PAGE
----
Microscripts by Robert Walser

Microscripts
by Robert Walser
New Directions, 2010
160 pages / $25  Buy from Amazon

 

 

 

 

 

 

At their most definable, Robert Walser’s microscripts are meditations, essays, parables, and sometimes distillations of other authors’ works. Then there are more unclassifiable pieces; these are awkward journal entries, truncated portraits, and non-narrative stillnesses. In Microscripts, twenty-five of these handwritten miniatures appear in facsimile form with their English and German translations. Aside from their physical smallness, what the pieces have in common is a narrating voice that often pays self-conscious attention to its language. For Walser, words are a dangerous delight; they easily get away from him and can even embarrass him. Microscripts offers a tacit commentary on the author’s difficult relationship with language and writing, as well as an extension of his artistic project. Continue reading “Microscripts by Robert Walser”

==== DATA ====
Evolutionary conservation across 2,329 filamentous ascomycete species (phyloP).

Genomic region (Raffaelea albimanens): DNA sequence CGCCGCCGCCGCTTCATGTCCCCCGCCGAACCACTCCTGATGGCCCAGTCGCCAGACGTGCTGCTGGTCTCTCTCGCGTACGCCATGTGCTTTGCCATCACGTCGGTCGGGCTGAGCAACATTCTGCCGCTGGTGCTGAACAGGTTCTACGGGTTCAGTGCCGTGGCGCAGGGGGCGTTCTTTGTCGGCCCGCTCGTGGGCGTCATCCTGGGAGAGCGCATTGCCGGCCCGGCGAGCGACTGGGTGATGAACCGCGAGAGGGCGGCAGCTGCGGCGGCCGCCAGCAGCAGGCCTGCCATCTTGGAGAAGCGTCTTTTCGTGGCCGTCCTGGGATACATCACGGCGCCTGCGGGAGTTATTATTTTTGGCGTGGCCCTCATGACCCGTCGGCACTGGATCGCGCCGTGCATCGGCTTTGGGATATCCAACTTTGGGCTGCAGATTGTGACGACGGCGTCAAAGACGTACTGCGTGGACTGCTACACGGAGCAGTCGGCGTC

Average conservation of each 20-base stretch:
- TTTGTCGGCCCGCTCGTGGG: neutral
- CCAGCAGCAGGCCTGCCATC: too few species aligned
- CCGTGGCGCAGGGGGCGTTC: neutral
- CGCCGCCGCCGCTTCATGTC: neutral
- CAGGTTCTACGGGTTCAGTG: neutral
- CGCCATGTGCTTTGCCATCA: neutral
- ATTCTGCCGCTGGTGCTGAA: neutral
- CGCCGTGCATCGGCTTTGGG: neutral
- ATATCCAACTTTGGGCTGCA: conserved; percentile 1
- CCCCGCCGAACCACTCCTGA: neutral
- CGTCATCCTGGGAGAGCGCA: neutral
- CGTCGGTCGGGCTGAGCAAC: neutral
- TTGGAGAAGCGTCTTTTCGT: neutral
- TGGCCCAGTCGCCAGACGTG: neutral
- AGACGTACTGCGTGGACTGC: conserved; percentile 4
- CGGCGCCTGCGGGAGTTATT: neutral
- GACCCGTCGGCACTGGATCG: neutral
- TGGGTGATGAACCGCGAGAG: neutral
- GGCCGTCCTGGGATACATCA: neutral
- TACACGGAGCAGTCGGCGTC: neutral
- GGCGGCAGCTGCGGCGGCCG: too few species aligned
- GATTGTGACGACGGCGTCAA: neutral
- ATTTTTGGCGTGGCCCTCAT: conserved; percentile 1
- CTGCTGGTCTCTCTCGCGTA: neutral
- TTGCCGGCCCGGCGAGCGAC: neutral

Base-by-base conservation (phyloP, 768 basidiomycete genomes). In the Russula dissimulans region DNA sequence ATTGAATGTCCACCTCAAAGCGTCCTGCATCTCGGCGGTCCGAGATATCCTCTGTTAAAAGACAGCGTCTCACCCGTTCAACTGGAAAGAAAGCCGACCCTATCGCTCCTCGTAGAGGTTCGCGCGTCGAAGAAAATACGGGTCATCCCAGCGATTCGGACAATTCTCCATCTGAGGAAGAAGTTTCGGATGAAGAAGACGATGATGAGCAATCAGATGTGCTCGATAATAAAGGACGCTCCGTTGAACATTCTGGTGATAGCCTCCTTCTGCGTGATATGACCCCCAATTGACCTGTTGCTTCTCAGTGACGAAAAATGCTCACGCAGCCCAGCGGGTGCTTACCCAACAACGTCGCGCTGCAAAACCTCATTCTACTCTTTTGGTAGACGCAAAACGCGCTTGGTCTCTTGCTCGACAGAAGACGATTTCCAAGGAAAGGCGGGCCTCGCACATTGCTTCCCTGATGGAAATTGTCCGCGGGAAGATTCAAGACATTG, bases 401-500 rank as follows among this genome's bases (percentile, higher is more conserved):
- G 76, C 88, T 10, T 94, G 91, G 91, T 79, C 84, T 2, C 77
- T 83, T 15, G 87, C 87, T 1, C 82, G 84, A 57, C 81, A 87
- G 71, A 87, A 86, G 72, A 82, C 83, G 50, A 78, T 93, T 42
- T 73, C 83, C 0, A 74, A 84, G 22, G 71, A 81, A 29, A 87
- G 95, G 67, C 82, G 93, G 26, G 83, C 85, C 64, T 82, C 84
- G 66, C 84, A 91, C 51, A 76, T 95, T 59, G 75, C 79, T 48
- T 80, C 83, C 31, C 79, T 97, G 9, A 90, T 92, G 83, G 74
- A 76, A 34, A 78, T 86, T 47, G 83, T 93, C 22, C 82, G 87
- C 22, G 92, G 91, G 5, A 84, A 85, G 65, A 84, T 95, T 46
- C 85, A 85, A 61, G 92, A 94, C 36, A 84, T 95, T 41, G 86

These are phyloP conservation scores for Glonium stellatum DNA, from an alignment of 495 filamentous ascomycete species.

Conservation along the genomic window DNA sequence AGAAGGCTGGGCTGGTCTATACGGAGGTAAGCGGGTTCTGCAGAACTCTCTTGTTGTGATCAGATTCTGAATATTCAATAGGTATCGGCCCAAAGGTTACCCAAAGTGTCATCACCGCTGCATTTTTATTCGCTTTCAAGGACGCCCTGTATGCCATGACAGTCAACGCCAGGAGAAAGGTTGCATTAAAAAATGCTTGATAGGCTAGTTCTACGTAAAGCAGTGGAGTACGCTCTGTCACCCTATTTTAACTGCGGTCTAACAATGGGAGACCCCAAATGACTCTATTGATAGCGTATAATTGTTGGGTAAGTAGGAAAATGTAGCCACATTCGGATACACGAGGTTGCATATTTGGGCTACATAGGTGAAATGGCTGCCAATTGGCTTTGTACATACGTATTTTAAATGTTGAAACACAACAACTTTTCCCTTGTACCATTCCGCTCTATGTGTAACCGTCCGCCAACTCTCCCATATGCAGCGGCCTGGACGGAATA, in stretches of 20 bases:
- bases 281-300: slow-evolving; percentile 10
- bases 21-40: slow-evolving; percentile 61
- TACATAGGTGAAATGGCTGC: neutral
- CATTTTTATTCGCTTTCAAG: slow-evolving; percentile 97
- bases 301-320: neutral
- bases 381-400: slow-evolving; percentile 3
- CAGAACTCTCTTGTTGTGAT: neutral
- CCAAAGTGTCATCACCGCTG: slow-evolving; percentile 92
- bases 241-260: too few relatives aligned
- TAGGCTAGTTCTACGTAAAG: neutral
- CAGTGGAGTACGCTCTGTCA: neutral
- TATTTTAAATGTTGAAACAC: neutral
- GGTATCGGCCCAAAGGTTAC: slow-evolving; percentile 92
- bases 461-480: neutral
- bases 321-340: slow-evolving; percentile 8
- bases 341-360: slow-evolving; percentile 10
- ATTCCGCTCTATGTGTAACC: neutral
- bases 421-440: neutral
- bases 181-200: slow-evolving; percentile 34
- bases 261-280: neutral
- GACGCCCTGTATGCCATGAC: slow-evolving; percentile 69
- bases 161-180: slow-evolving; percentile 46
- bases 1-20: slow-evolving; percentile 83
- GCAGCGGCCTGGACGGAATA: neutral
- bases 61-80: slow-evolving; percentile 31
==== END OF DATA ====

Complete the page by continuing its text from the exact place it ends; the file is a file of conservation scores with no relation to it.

Who made who?

The “art as nature” vs. “nature as art” quandary may not be something we’ll solve today, which is fine, though artist Tim Knowles seems a little closer to the answer, or at least more keen on being the provocateur of such disparity. Is it harmony in entropy, or just taping pens to trees in a some sublime post-MFA bong hit? I don’t know, but I was immediately reminded of Monet’s waterlilies, whose tendrils of weeping willows seem to dance the surface of water in some attempt at recording their presence. Modernism was far less self-conscious, so we’ll leave it to Knowles to beg the question: What if trees, inherent with nature from soil up, were given the chance to flay their mark upon a most glorious human enterprise? What if the tireless human transcript of culture were merely incidental, just some random wind?

Continue reading “Who made who?”